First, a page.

First of all, you no longer need to make an account to get going with ARTHR. Just head over to the site, start making a newspaper, and when you’re ready, sign up and we’ll save your paper into your new account.

We encourage you to make an account as soon as possible after you’ve decided whether ARTHR is for you: not because we’re greedy for your details, but in case you move computers or change browser, and we can’t match you up with your newspaper any more – we don’t want you to lose your paper!

There’s also a lovely new homepage for ARTHR, so tell all your friends.

ARTHR Wizard Screenshot

But that’s not all! We’ve also:

  • Revamped the controls at the top of the screen, based on your feedback, making it clearer how to add and remove pages from your newspaper.
  • Added a feature to be able to add an image to your newspaper directly from a URL. You can even give us a Flickr or Instagram photo page and we’ll do the hard work to fetch the image out of it.
  • Made adding a new piece of content smarter, so it doesn’t overlap anything already on the page, picking the next suitable space in your newspaper.

And finally, a little reminder that the best paper in the Newsagent each month wins a £100 voucher. The Engineering Dept will even throw in a Twix if it’s made in ARTHR.

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This is my kettle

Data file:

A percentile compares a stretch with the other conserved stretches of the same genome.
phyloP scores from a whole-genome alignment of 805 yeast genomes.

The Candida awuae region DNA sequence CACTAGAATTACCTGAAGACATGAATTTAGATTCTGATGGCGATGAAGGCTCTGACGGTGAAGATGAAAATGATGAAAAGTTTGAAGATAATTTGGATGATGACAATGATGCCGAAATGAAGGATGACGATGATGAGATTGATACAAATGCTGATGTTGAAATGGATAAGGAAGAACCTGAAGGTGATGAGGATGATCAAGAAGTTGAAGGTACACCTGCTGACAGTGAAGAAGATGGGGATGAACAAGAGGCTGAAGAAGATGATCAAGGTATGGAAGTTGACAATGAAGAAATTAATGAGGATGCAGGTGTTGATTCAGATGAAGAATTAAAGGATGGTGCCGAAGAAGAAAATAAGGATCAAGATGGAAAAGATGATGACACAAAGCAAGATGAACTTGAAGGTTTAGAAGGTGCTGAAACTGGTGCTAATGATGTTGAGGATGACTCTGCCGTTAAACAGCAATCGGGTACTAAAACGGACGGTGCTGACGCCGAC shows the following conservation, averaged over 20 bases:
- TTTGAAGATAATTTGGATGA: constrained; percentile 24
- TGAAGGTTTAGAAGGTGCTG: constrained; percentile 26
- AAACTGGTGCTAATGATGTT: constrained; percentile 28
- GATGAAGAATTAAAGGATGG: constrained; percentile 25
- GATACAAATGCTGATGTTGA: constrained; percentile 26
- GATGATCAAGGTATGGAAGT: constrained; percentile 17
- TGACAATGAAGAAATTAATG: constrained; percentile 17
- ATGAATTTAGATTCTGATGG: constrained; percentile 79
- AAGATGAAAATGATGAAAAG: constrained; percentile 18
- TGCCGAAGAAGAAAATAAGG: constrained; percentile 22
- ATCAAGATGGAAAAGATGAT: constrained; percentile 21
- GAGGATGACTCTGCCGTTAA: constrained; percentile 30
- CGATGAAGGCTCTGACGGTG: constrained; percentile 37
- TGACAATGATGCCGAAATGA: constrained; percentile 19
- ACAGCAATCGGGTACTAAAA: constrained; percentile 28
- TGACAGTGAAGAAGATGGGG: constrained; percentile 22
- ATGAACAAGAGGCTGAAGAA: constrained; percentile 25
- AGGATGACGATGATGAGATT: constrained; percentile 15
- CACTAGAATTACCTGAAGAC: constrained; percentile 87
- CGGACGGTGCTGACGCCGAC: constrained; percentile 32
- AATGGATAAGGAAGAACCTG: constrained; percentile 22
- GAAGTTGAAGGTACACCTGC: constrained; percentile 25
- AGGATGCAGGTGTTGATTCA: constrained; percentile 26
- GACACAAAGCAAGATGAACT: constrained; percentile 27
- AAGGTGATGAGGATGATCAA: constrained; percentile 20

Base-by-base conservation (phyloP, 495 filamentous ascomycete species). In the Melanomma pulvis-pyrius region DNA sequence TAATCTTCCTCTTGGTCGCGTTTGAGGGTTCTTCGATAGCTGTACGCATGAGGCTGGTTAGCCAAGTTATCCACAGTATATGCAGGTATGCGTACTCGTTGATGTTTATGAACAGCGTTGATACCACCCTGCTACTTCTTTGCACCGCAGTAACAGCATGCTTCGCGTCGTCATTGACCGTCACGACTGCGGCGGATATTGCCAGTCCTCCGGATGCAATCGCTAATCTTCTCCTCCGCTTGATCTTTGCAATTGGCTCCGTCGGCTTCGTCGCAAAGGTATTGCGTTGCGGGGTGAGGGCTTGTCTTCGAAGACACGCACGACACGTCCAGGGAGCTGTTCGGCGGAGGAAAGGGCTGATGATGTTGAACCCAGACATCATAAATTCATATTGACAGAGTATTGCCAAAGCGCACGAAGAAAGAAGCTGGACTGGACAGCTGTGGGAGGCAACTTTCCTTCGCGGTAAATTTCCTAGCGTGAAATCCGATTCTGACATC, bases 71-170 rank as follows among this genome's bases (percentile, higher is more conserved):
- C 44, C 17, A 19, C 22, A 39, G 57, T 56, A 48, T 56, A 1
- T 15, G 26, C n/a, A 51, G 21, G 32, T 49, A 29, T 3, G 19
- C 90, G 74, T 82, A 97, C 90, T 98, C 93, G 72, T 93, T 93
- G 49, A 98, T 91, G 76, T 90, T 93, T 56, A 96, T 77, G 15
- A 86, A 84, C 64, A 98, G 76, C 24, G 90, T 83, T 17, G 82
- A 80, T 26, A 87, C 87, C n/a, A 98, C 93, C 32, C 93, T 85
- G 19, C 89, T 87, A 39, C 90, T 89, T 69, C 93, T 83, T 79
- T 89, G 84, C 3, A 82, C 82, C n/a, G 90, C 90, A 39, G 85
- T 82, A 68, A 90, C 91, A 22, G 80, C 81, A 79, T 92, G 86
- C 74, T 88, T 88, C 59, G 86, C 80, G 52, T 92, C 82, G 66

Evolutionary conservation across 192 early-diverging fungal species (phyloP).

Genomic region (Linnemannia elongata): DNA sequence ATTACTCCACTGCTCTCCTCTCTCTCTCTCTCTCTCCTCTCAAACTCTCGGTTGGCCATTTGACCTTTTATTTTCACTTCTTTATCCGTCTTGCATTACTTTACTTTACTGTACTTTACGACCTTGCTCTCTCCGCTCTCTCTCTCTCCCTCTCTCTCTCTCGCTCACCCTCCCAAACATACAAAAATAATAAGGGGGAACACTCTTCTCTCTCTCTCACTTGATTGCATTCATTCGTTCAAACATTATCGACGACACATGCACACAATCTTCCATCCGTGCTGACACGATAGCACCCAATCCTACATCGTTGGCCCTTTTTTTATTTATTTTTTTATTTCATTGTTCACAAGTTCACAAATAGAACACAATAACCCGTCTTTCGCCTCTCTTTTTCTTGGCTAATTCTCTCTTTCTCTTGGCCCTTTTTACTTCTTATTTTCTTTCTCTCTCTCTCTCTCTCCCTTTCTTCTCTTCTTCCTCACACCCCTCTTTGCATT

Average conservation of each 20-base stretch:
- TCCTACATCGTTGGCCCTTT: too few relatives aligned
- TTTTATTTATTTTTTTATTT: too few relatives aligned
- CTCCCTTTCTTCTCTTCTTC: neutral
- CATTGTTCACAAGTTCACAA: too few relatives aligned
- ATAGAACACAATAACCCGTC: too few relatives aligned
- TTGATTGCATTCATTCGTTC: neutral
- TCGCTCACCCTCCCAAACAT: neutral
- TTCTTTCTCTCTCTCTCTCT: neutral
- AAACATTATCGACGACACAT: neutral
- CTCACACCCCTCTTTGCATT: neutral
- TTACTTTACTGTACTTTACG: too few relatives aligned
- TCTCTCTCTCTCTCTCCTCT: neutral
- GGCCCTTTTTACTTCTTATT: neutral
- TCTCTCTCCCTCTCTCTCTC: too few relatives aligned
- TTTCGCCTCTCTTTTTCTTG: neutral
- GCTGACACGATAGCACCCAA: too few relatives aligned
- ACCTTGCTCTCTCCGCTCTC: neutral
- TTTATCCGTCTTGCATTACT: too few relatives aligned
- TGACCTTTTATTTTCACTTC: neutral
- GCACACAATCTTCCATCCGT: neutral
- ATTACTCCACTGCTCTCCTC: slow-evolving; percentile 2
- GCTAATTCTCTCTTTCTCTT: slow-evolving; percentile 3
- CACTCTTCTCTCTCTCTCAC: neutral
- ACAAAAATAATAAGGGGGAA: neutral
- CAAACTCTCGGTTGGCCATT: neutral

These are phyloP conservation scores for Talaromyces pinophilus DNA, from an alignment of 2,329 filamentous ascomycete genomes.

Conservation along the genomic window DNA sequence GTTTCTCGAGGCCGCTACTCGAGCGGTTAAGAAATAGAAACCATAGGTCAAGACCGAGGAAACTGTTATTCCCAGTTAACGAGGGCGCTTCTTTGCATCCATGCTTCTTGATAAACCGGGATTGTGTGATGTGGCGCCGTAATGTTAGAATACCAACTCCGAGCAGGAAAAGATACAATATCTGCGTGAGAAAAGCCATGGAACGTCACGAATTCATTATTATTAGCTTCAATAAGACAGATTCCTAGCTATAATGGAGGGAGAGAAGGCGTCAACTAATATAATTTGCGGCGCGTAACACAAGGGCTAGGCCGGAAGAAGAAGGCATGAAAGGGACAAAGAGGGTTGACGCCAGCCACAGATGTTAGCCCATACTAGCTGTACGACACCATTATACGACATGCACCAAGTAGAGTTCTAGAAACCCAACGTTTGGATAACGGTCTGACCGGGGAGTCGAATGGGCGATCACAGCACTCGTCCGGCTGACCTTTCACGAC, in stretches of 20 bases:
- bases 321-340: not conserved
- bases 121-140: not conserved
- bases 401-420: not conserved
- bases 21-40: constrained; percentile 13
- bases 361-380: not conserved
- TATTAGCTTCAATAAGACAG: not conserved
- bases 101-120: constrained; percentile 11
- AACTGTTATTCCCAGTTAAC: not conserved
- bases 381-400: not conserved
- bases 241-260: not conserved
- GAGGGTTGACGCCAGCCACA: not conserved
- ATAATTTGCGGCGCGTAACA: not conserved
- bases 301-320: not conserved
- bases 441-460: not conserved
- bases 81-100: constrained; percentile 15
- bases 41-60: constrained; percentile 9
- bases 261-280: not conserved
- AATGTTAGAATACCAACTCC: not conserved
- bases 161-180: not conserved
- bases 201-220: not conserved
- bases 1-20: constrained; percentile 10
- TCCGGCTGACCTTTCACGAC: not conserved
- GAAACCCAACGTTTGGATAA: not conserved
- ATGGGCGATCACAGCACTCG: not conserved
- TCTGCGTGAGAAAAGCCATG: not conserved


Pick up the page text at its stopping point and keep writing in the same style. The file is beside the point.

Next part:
My Kettle

This is my kettle. There are many like it, but this one is mine. Kettles form a core part of Newspaper Club operations, and it’s important to pick one that has a number of key features to ensure a quality cup of tea. Below I will detail the factors that contribute to this kettle’s daily success, from a systems engineering point of view.


Uptime is important with critical pieces of infrastructure. Things that move are things that break. This kettle has few moving parts – no electric heating element, or on/off switch. It’s heated by applying energy (ignited gas) to the base and waiting. This gives me the confidence that I can trust it in daily operations for many decades.

Graceful Degradation

However, if it was to fail, (say the handle fell off), it’ll still be partially usable (with an oven glove) until a repair can be made at a convenient time.